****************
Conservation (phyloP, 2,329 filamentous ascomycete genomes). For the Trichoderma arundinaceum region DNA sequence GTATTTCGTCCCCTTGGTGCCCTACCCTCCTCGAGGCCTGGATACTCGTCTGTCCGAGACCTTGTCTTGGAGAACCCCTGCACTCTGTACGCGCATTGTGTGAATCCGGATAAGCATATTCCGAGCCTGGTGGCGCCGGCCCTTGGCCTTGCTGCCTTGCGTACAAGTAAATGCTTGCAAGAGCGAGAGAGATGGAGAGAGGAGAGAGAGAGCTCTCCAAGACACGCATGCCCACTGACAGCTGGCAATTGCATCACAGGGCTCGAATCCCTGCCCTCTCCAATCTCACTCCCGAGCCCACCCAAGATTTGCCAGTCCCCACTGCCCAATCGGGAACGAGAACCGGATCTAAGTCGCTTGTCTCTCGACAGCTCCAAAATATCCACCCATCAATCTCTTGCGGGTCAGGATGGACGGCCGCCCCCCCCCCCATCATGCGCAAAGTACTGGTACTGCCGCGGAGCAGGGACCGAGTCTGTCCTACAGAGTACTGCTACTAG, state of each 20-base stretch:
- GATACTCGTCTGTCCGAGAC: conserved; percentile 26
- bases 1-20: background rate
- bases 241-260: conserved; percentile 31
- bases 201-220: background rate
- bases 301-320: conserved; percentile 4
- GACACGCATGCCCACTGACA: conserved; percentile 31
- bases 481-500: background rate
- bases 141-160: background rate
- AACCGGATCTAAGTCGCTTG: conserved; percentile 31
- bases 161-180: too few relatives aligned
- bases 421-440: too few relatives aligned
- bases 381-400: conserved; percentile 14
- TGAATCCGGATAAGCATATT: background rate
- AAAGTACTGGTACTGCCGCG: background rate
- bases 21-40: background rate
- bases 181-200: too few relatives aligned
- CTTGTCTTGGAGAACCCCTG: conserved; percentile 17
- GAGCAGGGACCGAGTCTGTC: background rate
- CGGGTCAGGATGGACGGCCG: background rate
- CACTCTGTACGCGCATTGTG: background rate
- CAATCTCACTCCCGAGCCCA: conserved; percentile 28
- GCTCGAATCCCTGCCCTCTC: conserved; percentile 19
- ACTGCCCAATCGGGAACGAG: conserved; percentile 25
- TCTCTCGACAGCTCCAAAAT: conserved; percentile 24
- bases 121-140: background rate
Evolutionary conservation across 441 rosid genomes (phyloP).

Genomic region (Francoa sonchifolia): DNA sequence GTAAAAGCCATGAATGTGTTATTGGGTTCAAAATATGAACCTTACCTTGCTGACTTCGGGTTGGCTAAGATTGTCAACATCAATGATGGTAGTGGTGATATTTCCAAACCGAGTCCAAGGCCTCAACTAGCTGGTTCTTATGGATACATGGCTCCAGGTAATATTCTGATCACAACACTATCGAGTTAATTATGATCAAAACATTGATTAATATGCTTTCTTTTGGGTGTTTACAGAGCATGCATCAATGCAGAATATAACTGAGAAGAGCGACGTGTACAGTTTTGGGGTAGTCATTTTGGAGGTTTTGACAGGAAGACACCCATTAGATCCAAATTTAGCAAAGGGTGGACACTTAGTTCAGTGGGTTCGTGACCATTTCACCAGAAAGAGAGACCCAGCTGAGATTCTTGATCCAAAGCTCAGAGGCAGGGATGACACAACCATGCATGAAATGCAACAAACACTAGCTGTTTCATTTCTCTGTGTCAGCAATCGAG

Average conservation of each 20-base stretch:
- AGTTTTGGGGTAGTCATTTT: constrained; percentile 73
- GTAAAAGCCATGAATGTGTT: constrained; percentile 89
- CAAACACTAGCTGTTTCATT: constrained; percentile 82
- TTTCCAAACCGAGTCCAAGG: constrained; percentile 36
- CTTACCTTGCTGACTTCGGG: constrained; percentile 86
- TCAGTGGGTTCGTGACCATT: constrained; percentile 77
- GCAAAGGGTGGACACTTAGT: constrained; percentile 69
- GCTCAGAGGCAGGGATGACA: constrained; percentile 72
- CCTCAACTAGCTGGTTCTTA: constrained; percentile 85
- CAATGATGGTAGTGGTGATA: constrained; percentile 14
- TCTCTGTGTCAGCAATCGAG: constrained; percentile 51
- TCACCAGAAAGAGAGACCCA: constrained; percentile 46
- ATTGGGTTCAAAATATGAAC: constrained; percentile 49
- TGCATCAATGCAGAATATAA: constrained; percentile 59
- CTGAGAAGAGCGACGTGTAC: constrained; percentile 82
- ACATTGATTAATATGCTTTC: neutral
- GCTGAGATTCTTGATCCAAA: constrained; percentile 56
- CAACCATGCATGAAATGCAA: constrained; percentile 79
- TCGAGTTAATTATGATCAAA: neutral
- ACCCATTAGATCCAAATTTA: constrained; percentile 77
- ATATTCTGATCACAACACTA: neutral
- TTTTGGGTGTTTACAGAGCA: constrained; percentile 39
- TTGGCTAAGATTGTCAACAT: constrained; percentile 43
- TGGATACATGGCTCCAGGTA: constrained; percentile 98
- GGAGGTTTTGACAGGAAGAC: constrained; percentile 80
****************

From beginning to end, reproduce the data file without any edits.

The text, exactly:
Conservation (phyloP, 2,329 filamentous ascomycete genomes). For the Trichoderma arundinaceum region DNA sequence GTATTTCGTCCCCTTGGTGCCCTACCCTCCTCGAGGCCTGGATACTCGTCTGTCCGAGACCTTGTCTTGGAGAACCCCTGCACTCTGTACGCGCATTGTGTGAATCCGGATAAGCATATTCCGAGCCTGGTGGCGCCGGCCCTTGGCCTTGCTGCCTTGCGTACAAGTAAATGCTTGCAAGAGCGAGAGAGATGGAGAGAGGAGAGAGAGAGCTCTCCAAGACACGCATGCCCACTGACAGCTGGCAATTGCATCACAGGGCTCGAATCCCTGCCCTCTCCAATCTCACTCCCGAGCCCACCCAAGATTTGCCAGTCCCCACTGCCCAATCGGGAACGAGAACCGGATCTAAGTCGCTTGTCTCTCGACAGCTCCAAAATATCCACCCATCAATCTCTTGCGGGTCAGGATGGACGGCCGCCCCCCCCCCCATCATGCGCAAAGTACTGGTACTGCCGCGGAGCAGGGACCGAGTCTGTCCTACAGAGTACTGCTACTAG, state of each 20-base stretch:
- GATACTCGTCTGTCCGAGAC: conserved; percentile 26
- bases 1-20: background rate
- bases 241-260: conserved; percentile 31
- bases 201-220: background rate
- bases 301-320: conserved; percentile 4
- GACACGCATGCCCACTGACA: conserved; percentile 31
- bases 481-500: background rate
- bases 141-160: background rate
- AACCGGATCTAAGTCGCTTG: conserved; percentile 31
- bases 161-180: too few relatives aligned
- bases 421-440: too few relatives aligned
- bases 381-400: conserved; percentile 14
- TGAATCCGGATAAGCATATT: background rate
- AAAGTACTGGTACTGCCGCG: background rate
- bases 21-40: background rate
- bases 181-200: too few relatives aligned
- CTTGTCTTGGAGAACCCCTG: conserved; percentile 17
- GAGCAGGGACCGAGTCTGTC: background rate
- CGGGTCAGGATGGACGGCCG: background rate
- CACTCTGTACGCGCATTGTG: background rate
- CAATCTCACTCCCGAGCCCA: conserved; percentile 28
- GCTCGAATCCCTGCCCTCTC: conserved; percentile 19
- ACTGCCCAATCGGGAACGAG: conserved; percentile 25
- TCTCTCGACAGCTCCAAAAT: conserved; percentile 24
- bases 121-140: background rate
Evolutionary conservation across 441 rosid genomes (phyloP).

Genomic region (Francoa sonchifolia): DNA sequence GTAAAAGCCATGAATGTGTTATTGGGTTCAAAATATGAACCTTACCTTGCTGACTTCGGGTTGGCTAAGATTGTCAACATCAATGATGGTAGTGGTGATATTTCCAAACCGAGTCCAAGGCCTCAACTAGCTGGTTCTTATGGATACATGGCTCCAGGTAATATTCTGATCACAACACTATCGAGTTAATTATGATCAAAACATTGATTAATATGCTTTCTTTTGGGTGTTTACAGAGCATGCATCAATGCAGAATATAACTGAGAAGAGCGACGTGTACAGTTTTGGGGTAGTCATTTTGGAGGTTTTGACAGGAAGACACCCATTAGATCCAAATTTAGCAAAGGGTGGACACTTAGTTCAGTGGGTTCGTGACCATTTCACCAGAAAGAGAGACCCAGCTGAGATTCTTGATCCAAAGCTCAGAGGCAGGGATGACACAACCATGCATGAAATGCAACAAACACTAGCTGTTTCATTTCTCTGTGTCAGCAATCGAG

Average conservation of each 20-base stretch:
- AGTTTTGGGGTAGTCATTTT: constrained; percentile 73
- GTAAAAGCCATGAATGTGTT: constrained; percentile 89
- CAAACACTAGCTGTTTCATT: constrained; percentile 82
- TTTCCAAACCGAGTCCAAGG: constrained; percentile 36
- CTTACCTTGCTGACTTCGGG: constrained; percentile 86
- TCAGTGGGTTCGTGACCATT: constrained; percentile 77
- GCAAAGGGTGGACACTTAGT: constrained; percentile 69
- GCTCAGAGGCAGGGATGACA: constrained; percentile 72
- CCTCAACTAGCTGGTTCTTA: constrained; percentile 85
- CAATGATGGTAGTGGTGATA: constrained; percentile 14
- TCTCTGTGTCAGCAATCGAG: constrained; percentile 51
- TCACCAGAAAGAGAGACCCA: constrained; percentile 46
- ATTGGGTTCAAAATATGAAC: constrained; percentile 49
- TGCATCAATGCAGAATATAA: constrained; percentile 59
- CTGAGAAGAGCGACGTGTAC: constrained; percentile 82
- ACATTGATTAATATGCTTTC: neutral
- GCTGAGATTCTTGATCCAAA: constrained; percentile 56
- CAACCATGCATGAAATGCAA: constrained; percentile 79
- TCGAGTTAATTATGATCAAA: neutral
- ACCCATTAGATCCAAATTTA: constrained; percentile 77
- ATATTCTGATCACAACACTA: neutral
- TTTTGGGTGTTTACAGAGCA: constrained; percentile 39
- TTGGCTAAGATTGTCAACAT: constrained; percentile 43
- TGGATACATGGCTCCAGGTA: constrained; percentile 98
- GGAGGTTTTGACAGGAAGAC: constrained; percentile 80